Traditional versus new domain extensions

Traditional versus new TLDs.

As the name suggests, traditional domain extensions have been around for a while, and it doesn’t look like they’ll go out of fashion anytime soon. That said, they’re not the best choice for every new website.

Before you register a domain name for your website, it’s useful to know what separates new and traditional TLDs and understand the implications of choosing one over the other.

The difference between new TLDs and traditional TLDs

We can trace the boom in new TLDs to June 2011, when the ICANN Board of Directors voted to substantially increase the number of gTLDs.

The 22 gTLDs that were available beforehand can be considered traditional domain names.

In general, traditional domain extensions were given very careful consideration before they were released for use.  

Should I choose a new TLD over a traditional TLD?

Your choice between a traditional and a new TLD shouldn’t be made lightly. But if you regret your decision later, you can always add a new website name using a pointer domain or parked domain.

Traditional domain names can be better for reputational purposes and familiarity, but they often end up being more expensive than new TLDs.

On the flip side, new TLDs can show visitors that you do things differently and keep up with new trends. Plus, you’ll have a lot more domain name options to choose from. 

That being said, don’t choose a funny-sounding domain name extension if professionalism is important in your industry. For example, if you’re submitting a tender for a top-level government project, .fun may not be the best option to showcase your business portfolio.

Does a TLD affect SEO? 

According to Google search engine optimization (SEO) expert John Mueller, choosing a new TLD will neither help nor hinder your SEO efforts. If you depend on SEO to drive traffic to your business, you can still go ahead and pick a new TLD if it suits your website.

However, Google does indicate that ccTLDs can facilitate geotargeting, so if you’re capitalizing on local SEO, a ccTLD could be a good pick. 

How to get a new domain extension

To bag a good domain extension for your web address, follow the same process that you would for getting any new domain name.

If you’re in need of both a web hosting provider and a domain name, then first check which web hosting plans come with domain perks.

For example, all of Bluehost’s shared, WordPress and WooCommerce hosting plans come with a free domain name for the first year.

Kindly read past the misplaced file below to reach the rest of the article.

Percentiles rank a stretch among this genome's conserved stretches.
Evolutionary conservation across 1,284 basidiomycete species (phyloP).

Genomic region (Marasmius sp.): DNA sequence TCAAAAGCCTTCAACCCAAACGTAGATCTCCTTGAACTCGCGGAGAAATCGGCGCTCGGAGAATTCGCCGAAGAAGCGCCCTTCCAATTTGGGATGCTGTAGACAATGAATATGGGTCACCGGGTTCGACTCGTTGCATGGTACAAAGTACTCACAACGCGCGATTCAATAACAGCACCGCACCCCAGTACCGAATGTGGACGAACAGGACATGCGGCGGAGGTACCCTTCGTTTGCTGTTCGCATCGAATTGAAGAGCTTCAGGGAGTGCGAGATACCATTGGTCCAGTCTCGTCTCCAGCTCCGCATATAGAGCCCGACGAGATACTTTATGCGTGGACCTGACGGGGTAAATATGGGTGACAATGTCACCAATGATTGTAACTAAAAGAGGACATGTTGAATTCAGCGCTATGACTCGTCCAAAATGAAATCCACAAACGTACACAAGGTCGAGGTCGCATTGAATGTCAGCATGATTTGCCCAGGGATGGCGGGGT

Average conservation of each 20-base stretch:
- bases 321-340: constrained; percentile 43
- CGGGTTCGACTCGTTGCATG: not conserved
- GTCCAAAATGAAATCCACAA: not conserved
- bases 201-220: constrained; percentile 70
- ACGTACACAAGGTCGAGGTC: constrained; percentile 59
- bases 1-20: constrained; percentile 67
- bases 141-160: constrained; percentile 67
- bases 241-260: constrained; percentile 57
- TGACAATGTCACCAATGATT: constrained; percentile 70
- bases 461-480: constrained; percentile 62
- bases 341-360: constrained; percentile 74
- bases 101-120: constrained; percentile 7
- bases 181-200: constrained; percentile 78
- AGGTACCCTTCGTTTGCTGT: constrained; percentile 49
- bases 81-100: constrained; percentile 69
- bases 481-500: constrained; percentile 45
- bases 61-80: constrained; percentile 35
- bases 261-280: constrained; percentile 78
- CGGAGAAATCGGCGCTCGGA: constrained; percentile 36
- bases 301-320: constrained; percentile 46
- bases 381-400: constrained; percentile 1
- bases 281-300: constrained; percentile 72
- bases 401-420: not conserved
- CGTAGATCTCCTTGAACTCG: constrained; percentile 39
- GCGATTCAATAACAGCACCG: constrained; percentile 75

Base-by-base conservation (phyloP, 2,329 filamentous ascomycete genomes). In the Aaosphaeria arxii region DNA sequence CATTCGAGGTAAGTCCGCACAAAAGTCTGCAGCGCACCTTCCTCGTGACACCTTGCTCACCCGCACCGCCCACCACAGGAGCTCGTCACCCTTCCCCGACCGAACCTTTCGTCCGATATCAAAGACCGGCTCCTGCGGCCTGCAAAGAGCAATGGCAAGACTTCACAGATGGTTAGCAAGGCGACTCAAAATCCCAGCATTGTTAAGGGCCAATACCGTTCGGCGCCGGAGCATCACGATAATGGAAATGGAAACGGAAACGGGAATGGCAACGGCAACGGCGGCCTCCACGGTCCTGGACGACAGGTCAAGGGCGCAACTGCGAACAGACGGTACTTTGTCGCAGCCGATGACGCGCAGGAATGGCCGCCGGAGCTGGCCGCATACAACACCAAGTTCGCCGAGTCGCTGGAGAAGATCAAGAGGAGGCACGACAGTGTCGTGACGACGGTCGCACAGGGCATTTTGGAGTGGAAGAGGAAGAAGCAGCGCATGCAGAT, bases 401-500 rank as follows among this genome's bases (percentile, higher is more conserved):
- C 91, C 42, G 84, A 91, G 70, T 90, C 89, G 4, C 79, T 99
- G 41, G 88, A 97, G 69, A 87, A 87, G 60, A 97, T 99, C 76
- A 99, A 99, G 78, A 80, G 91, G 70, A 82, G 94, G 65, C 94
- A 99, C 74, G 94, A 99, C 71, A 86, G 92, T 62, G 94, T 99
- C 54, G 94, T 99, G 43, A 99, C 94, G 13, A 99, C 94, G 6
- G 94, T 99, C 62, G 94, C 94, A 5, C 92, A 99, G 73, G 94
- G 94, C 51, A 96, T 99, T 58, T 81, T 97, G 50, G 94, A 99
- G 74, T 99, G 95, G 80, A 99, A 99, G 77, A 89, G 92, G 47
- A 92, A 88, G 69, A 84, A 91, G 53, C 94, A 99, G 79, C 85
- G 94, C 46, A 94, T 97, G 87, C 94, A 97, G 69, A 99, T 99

If you only need a domain name, start by browsing the websites of trusted domain name registrars. That way, you can check if a certain domain name is available and see how much it costs with a new TLD versus a traditional TLD.

Bluehost’s search function for a domain name’s availability and price.

You’ll notice that prices vary widely when comparing domain endings — evidently, highly sought-after suffixes are often the most expensive. 

For example, with Bluehost, a .website extension could cost you $1.99 for the first year, while a .net domain registration would set you back $18.99 for the same period.   

The best new domain extensions for your business 

If you try to pick your top domain extension from the 1,000+-strong list of new gTLDs available, you might fall victim to choice overload.

To steer your search in the right direction, here’s a pared-down selection of new gTLDs for various types of websites.

The best new domain extensions for blogs

The best new domain extensions for blogs.

You can’t consider new TLDs for bloggers without mentioning the obvious choice: .blog.

If you publish biographical details and personal musings, then .bio could be a nice option.

For the more literary bloggers, .read might fit well for short stories, book reviews or poetry.

If many of your blog entries focus on your interests and daily life, check whether the .lifestyle TLD is available for your preferred domain name.

The best new domain extensions for small businesses

If you registered your small business as a limited liability corporation (LLC), you can make effective use of the .LLC domain extension, which was released in 2018.

For private limited companies operating in certain countries, such as Ireland, the UK and Canada, .ltd is a solid option. 

The best new domain extensions for eCommerce

The best new domain extensions for eCommerce websites.

If you already sell products on Facebook Marketplace, eBay or Amazon, setting up your own eCommerce website is often the logical next step.

As an eCommerce store owner, one of the perks of going solo is you get to use a snazzy new TLD for your custom-made store.

You can’t go wrong with a suffix that features the ultimate eCommerce call to action — .buy. If you want to be more subtle or descriptive, you can opt for .shop or .shopping

The best new domain extensions for tech startups

First things first, many tech companies use the traditional domain extension .io because of its association with the computer science concept of input/output.